One of the nice things about blogging about my work is that I can use the blog to dig deep into a technical aspect that may would otherwise be buried in a little note in the Methods section. This is exactly such a post.
In our recent paper on the dog microbiome (see previous blog summary), we had a simple experimental design: All dogs ate the same food (Base diet) for 4 weeks. At the end of this period, we obtained a first sample from each dog. Then, dogs were randomly assigned to one of two diets (HPLC or LPHC) for 4 weeks, and we obtained a second sample.
Thus, for each dog, we had two samples: one baseline sample and one post-intervention sample. We can use tools like MOCAT2 or NGLess to obtain taxonomic (or functional) profiles of each of these samples (this project was done when we were still using MOCAT2; nowadays, we would use NGLess, but I digress). Half of these samples are from the HPLC diet, the other half from LPHC.
Now, the question is: how do we detect features (taxa) that are differentially affected by diet?
Attempt #1: Just use the endpoint values
The simplest way is to ignore the first (baseline) timepoint and test the effects on the second (post-intervention) sample. For example, we can use the Wilcoxon test and compare relative abundances (there are other methods too, but Mann-Whitney/Wilcoxon is still great).
In pseudo-code, this looks like:
data = data[timepoint == 'post-intervention'] for g in data.columns: data = data[g] print(stats.mannwhitneyu(g[diet == 'LPHC'], g[diet == 'HPLC'])
Attempt #2: Test on the ratios
Still, intuitively, it should be more powerful (in the technical sense of statistical power) to use the baseline samples in addition to the just the end point. Thus, let’s do a simple transformation: for each dog and each feature, we compute the difference in abundance between the initial timepoint and the end point.
normed = data[timepoint == 'post-intervention'] - data[timepoint == 'baseline'] for g in normed.columns: g = normed[g] print(stats.mannwhitneyu(g[diet == 'LPHC'], g[diet == 'HPLC'])
Most often, in biology, we care about ratios rather than differences. We report things as “10-fold more abundant.” So, it is a good idea to convert the data to logs before running the test.
The problem is (as usual): How do you handle the zeros? For many problems, there is a trivial solution, namely adding a pseudo count:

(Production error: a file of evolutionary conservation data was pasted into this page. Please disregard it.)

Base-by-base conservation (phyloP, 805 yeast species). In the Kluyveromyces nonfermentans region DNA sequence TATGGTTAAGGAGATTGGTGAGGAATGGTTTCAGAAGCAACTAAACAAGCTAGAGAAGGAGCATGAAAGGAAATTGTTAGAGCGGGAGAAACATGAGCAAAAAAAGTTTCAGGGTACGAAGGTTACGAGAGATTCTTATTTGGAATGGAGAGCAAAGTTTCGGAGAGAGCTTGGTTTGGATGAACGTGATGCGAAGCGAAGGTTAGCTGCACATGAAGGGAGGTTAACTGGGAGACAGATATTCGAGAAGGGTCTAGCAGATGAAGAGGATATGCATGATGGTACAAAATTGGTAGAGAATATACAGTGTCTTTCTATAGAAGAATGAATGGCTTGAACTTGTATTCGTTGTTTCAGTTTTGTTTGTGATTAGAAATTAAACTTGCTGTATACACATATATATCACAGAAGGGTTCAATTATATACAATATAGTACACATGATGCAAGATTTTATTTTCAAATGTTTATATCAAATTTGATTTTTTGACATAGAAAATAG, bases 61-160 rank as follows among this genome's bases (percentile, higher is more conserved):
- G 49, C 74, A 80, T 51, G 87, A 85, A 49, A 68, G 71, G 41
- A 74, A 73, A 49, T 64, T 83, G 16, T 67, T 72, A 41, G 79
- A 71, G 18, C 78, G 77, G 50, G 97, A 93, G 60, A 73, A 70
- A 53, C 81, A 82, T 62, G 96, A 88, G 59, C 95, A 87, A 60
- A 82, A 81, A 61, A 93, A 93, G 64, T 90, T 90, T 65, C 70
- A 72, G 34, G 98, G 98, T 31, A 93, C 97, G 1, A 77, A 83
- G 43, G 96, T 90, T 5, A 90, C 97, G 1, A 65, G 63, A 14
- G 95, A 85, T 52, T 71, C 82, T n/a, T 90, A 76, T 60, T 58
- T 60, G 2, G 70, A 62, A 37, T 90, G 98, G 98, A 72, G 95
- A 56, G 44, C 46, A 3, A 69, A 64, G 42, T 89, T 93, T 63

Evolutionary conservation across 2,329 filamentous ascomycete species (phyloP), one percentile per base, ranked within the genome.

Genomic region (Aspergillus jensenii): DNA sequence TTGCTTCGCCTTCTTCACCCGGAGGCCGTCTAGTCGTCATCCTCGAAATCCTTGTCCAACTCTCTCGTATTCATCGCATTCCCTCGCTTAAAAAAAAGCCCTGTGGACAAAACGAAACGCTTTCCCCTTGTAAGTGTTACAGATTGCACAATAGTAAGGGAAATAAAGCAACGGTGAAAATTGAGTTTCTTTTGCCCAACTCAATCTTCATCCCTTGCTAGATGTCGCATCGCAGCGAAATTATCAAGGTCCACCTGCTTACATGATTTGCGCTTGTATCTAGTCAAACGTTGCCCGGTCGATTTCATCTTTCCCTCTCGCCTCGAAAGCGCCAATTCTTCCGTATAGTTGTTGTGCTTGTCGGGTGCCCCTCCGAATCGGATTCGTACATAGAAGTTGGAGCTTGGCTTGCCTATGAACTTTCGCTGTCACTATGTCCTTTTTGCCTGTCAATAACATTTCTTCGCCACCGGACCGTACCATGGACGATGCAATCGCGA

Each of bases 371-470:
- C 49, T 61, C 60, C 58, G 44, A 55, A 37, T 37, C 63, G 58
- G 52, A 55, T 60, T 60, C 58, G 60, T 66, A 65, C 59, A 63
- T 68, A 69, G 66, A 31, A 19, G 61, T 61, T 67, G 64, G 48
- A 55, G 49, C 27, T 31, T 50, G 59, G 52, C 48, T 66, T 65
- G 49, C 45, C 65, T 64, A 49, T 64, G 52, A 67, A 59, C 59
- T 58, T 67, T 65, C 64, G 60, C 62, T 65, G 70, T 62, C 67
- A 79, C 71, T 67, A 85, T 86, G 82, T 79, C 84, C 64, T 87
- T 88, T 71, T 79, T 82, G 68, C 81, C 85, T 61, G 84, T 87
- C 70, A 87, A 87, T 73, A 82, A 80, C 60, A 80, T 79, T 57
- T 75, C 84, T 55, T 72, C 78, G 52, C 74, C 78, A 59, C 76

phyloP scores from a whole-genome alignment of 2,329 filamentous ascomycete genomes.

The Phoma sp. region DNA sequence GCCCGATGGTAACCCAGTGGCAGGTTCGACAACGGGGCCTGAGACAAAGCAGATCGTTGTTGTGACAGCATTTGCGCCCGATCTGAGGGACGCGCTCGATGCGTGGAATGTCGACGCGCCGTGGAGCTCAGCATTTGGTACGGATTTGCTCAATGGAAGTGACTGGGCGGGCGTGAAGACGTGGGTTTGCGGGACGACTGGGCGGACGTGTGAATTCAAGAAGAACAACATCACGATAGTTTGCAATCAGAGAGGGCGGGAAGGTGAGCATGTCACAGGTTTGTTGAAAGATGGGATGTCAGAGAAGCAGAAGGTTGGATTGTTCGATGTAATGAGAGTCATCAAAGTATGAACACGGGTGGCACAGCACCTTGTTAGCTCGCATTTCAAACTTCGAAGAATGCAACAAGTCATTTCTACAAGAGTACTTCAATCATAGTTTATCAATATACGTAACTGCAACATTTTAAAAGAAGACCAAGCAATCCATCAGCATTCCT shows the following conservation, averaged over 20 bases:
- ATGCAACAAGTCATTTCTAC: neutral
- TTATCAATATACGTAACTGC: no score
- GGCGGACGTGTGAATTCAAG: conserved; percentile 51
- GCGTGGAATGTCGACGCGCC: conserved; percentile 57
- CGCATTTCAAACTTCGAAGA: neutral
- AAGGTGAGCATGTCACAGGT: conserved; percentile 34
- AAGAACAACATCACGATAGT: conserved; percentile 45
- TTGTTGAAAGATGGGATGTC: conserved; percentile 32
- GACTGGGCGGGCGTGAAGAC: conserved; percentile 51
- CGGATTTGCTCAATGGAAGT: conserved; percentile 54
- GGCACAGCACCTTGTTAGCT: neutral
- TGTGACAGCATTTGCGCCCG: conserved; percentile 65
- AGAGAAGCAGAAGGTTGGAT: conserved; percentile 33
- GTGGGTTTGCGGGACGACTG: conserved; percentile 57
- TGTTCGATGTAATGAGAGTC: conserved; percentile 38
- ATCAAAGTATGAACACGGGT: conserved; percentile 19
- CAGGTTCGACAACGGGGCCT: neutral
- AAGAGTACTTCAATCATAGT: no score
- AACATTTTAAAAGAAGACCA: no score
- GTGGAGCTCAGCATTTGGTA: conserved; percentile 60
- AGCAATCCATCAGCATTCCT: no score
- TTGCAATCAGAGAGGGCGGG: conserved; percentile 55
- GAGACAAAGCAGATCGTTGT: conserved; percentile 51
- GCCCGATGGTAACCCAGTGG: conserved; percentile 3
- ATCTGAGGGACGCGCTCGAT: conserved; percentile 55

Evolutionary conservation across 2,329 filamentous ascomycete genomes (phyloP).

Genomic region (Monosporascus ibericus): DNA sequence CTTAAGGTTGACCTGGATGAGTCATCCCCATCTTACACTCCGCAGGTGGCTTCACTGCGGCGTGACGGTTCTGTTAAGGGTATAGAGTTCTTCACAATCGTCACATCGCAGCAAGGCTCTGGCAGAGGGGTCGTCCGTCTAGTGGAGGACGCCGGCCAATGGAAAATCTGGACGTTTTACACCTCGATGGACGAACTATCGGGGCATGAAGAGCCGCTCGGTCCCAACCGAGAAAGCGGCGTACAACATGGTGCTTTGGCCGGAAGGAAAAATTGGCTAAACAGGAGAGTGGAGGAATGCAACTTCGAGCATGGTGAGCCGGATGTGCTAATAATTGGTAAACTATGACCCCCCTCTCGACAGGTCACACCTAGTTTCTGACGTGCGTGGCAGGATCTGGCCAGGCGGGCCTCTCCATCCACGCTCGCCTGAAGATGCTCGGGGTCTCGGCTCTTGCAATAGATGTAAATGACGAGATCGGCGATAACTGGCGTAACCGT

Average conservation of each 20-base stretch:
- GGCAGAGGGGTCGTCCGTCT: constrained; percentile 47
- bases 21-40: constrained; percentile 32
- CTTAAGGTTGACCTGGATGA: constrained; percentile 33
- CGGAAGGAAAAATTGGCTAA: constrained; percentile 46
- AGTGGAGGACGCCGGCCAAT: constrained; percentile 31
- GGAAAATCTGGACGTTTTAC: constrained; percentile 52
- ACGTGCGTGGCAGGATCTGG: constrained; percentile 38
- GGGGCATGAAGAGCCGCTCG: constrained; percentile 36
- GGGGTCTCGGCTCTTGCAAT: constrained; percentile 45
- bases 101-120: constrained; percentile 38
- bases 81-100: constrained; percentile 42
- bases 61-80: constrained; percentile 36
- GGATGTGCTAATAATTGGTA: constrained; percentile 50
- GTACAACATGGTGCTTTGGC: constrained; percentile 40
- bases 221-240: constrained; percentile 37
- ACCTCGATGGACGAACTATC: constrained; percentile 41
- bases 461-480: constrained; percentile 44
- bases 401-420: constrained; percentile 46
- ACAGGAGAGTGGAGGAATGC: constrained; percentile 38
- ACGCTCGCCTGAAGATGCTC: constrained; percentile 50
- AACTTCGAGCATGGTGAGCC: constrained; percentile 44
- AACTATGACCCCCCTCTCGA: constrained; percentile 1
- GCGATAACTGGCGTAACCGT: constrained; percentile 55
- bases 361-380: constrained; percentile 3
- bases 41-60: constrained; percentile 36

data10 = log10(pseudo_count + data) normed = data10[timepoint == 'post-intervention'] - \ data10[timepoint == 'baseline']
However, this does not work well in our dataset! We observed a loss of power (many fewer taxa were considered differentially abundant) and a little bit of investigation and thought revealed the issue:
Consider a subject where the abundance of a feature goes from 10⁻² to 10⁻⁴ when comparing baseline to post-intervention. On this subject, the intervention had an effect of -2 log-units. We can say that this was a more negative effect than a subject where the effect was 10⁻⁴ to 10⁻⁵. What about a subject where the abundance of that feature went from 10⁻⁴ to undetected? Well, if your pseudo-count is 10⁻⁶, then you would be claiming that the effect was -1 log unit, whilst if you used a lower pseudo-count, you would be claiming a larger effect.
Here is a visual representation of the effect (this is real data, but let’s abstract from the details by just saying that it’s Diet 1 and Diet 2 and we are comparing the effect on a particular taxon).
You can probably intuit that the effect of Diet 2 is much stronger. However, if you test on the differences between post and baseline, you would find a non-significant effect (after multiple hypothesis correction). Comparing just the end-point, though, gives a strong signal. The problematic profiles are coloured blue, as they involve points below the detection limit on the post-intervention time point, which we set to 10⁻⁷.
Attempt #3 (solution): Use Gehan’s test
Before introducing Gehan’s Test, let’s review how Wilcoxon works:
The Wilcoxon test can be seen in the following way: take two samples A and B and compare all of the elements of A to all of the elements of B. Every time the object in A is greater than the object in B, you count +1 (you count 0.5 for draws). Add all of these values together and you get a score, U. If A and B are drawn from the same population, then U is roughly normally distributed with the mean being roughly half the comparisons.
Now, we can easily generalize this to take into account the fact that our data is only partially observed. Now, whenever we have zero in our data, we take that into account. If we estimate our detection limit to be 10⁻⁵, then when a subject goes from 10⁻⁴ to undetected, we know that the effect was at least -1 log units, but may be even more negative. The result is that we can claim that this effect is more negative than a subject where the abundance went up (or just slightly down). However, when we compare the effect to another subject where the effect was -2 units, then the comparison is indetermined.
Thus, we can adapt Wilcoxon to work in a slightly different way. We still compare all the objects in A to all the objects in B, however, the result can now be one of three options: (1) greater-than, (2) equal-to, (3) smaller-than, (4) indeterminate. If you work through this intuition to develop a proper statistical test, you get the Gehan Test (Gehan 1965a & Gehan 1965b)! Now, the test is empirically much more powerful when you have many samples close to detection limit!